Mike Hixenbaugh’s story on efforts by a local hospital to restore patients with severe brain injuries won the AAAS Kavli award in 2018. Hixenbaugh is an investigative reporter focused on exposing fraud and abuse in health care.
Danielle McNicoll wheeled her fiancé into his hospital room after physical therapy, then turned his power chair to face a mirror and ran her fingers through his hair. He never would have let it get this long, she thought.
AAAS KAVLI SCIENCE JOURNALISM AWARD
|The AAAS Kavli awards recognize distinguished science reporting by professional journalists. This story was honored with an award in the large newspaper category in 2018.|
“Are you ready for a trim, Nick?” Danielle said as she pulled out a set of electric clippers.
Nick Tullier stared back at his reflection, expressionless.
He still looked like the man she’d met four years earlier, when he was a regular at her salon in Baton Rouge, La. Nick, a sheriff’s deputy, would show up after his shift every other Friday, still in his uniform, and ask for Danielle by name. She started dressing up on days she knew he’d be there.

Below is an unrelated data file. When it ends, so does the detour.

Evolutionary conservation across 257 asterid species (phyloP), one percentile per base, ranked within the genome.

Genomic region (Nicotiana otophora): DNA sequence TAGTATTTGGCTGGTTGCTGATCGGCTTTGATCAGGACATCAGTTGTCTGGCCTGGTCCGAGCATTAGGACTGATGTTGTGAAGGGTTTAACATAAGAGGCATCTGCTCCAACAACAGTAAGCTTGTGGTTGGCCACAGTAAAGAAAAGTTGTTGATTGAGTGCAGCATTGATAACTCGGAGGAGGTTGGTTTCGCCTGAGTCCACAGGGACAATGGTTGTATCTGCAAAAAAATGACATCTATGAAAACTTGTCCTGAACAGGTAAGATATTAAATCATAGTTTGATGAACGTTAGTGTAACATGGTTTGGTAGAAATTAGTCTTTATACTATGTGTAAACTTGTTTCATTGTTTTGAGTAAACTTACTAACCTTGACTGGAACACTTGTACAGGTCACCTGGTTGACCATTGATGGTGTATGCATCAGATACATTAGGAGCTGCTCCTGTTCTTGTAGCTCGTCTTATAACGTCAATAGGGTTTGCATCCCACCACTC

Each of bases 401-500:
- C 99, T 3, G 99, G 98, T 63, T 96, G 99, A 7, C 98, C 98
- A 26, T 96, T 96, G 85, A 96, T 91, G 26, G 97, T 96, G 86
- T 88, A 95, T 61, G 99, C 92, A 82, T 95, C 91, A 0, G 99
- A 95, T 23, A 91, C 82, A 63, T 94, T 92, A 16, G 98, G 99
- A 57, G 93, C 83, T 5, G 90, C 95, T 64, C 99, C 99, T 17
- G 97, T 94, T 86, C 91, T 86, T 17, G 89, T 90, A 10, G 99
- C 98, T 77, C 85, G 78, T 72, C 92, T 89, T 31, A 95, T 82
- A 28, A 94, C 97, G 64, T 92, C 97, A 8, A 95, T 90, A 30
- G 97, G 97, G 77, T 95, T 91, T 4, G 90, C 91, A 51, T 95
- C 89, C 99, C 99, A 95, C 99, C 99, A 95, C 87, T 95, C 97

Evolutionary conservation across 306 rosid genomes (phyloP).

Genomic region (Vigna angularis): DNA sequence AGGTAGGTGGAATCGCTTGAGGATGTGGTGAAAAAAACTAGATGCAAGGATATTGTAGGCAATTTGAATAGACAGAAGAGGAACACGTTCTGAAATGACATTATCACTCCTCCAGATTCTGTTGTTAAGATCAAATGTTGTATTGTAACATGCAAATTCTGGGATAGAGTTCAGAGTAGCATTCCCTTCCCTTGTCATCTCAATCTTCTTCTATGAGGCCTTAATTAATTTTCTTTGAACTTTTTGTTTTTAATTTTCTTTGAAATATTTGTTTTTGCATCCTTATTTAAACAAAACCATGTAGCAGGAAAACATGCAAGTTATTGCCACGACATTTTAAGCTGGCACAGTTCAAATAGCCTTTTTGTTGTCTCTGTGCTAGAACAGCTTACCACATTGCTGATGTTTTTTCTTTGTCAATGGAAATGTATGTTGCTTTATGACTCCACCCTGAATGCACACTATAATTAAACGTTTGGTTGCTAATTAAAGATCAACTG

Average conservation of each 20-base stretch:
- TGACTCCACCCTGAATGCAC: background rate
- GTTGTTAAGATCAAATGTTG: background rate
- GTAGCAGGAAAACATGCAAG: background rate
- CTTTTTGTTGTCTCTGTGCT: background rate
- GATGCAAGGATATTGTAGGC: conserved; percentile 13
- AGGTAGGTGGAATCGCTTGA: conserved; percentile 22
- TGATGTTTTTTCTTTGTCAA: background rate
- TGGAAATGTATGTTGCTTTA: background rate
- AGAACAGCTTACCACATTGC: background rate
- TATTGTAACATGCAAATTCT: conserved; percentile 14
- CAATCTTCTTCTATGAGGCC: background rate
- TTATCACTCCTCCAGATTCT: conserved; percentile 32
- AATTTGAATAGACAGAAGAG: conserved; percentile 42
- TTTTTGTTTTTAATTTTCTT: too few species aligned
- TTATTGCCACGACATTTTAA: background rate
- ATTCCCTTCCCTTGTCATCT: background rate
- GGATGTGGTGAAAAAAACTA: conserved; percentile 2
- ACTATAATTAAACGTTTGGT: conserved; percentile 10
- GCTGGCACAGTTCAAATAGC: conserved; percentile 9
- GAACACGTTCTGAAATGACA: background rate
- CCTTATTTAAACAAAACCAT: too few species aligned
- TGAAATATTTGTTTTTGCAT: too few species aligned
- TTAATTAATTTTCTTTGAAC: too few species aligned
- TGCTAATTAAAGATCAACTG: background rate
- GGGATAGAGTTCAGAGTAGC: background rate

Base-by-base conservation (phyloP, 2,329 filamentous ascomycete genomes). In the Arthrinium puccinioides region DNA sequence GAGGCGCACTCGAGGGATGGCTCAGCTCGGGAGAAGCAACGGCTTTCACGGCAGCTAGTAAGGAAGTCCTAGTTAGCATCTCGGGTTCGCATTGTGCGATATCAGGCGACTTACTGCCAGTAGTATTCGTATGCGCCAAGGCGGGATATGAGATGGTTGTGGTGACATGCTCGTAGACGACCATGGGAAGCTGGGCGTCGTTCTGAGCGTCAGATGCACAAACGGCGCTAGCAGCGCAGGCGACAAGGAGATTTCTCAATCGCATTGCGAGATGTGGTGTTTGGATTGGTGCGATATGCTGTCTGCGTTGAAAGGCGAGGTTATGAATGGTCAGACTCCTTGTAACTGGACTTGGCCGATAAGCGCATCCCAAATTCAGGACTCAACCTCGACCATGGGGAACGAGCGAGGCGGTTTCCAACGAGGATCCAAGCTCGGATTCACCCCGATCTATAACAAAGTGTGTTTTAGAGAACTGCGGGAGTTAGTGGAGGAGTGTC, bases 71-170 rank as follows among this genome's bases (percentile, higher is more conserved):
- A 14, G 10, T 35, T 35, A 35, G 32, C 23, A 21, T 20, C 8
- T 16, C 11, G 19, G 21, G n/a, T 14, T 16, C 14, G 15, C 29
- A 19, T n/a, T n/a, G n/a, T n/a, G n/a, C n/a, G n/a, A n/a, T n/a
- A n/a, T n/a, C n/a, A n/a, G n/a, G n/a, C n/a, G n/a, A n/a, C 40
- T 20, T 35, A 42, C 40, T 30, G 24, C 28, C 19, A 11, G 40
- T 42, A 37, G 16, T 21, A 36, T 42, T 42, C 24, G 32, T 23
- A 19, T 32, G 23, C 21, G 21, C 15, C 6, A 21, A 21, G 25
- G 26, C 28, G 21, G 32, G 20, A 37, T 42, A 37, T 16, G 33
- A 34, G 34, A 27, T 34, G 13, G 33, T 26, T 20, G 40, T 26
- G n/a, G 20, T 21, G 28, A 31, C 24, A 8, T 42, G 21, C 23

They flirted, dated, then fell in love. “I feel like there’s a big magnet between us,” she’d told him early on, “just drawing us together.”
Then, last summer, she thought she’d lost him. He and five others were gunned down by a former Marine and black separatist who had come from Missouri to Louisiana to kill cops. Nick was one of three who survived, but just barely. The doctors who saved his life told his family he would never regain consciousness. One suggested removing his feeding tube, to help speed the inevitable.
Now, nearly a year later, Danielle flicked on the clippers and moved them gently across Nick’s scalp, taking extra care as she trimmed the left side of his head, where a bullet had exploded through his skull.
“Nick is very particular about his hair,” she said a minute later, snipping a quarter-inch off the top with scissors.
She talks about him like that, in the present tense, but it’s impossible to know how Nick’s former thoughts and desires square with the man he is today. The Nick who survived.